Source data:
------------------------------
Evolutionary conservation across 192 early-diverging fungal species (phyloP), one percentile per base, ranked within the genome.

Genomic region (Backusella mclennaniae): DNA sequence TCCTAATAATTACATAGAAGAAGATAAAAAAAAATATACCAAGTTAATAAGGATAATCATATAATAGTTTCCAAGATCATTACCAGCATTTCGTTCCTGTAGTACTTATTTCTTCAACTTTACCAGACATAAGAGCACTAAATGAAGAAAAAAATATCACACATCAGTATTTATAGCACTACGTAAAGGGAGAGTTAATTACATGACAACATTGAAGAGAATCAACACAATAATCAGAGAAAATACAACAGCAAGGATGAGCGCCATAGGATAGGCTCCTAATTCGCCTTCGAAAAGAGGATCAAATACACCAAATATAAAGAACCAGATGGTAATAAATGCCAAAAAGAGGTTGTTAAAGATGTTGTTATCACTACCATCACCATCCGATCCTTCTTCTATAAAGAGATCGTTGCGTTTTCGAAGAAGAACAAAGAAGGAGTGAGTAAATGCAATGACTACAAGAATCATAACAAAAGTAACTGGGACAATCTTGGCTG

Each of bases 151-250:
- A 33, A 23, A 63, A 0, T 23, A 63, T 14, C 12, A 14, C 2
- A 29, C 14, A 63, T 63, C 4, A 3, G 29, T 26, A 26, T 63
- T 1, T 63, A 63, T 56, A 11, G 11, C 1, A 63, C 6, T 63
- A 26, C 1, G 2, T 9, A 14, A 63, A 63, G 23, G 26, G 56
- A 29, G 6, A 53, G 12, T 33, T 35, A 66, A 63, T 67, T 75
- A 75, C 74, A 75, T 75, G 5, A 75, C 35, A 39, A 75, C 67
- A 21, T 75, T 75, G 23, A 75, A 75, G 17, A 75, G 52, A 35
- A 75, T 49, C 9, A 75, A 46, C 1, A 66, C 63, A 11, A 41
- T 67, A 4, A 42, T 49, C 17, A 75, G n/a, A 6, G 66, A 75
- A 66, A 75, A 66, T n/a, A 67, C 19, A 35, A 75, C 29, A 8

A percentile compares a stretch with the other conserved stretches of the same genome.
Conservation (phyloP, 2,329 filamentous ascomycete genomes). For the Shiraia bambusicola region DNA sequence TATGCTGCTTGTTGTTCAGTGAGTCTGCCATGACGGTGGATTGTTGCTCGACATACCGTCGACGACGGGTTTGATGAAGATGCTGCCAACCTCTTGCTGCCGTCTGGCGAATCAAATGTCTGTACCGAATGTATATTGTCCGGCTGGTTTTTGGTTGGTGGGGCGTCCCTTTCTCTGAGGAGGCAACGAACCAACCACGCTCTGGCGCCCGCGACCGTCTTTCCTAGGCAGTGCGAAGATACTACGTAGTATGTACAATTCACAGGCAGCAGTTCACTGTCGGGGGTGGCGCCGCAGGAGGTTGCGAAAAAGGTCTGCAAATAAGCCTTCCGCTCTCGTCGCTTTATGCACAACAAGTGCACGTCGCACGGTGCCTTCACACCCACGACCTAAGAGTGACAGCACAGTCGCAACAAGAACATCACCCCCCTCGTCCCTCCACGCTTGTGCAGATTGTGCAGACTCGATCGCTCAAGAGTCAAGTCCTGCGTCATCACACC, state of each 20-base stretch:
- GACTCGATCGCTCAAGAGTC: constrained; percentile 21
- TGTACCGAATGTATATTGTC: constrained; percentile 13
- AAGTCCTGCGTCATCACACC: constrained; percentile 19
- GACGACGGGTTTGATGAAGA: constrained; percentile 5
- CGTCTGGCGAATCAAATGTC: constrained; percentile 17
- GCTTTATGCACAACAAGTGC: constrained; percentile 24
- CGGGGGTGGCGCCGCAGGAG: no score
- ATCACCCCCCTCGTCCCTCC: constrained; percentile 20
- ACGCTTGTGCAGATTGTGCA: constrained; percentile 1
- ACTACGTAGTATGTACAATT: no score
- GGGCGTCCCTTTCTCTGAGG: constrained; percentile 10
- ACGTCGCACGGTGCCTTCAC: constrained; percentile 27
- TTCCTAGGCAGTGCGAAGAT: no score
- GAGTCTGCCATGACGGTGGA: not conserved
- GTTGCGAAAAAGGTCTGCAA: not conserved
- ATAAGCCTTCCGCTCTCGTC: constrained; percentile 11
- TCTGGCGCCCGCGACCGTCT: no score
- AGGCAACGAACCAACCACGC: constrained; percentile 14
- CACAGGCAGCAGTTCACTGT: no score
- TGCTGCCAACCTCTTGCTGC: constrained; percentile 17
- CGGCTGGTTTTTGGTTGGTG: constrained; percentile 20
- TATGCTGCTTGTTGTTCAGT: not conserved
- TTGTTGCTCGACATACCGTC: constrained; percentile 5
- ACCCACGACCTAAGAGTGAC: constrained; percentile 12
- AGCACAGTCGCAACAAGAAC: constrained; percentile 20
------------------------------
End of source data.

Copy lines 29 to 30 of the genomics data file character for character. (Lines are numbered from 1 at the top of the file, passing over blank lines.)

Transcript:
- GAGTCTGCCATGACGGTGGA: not conserved
- GTTGCGAAAAAGGTCTGCAA: not conserved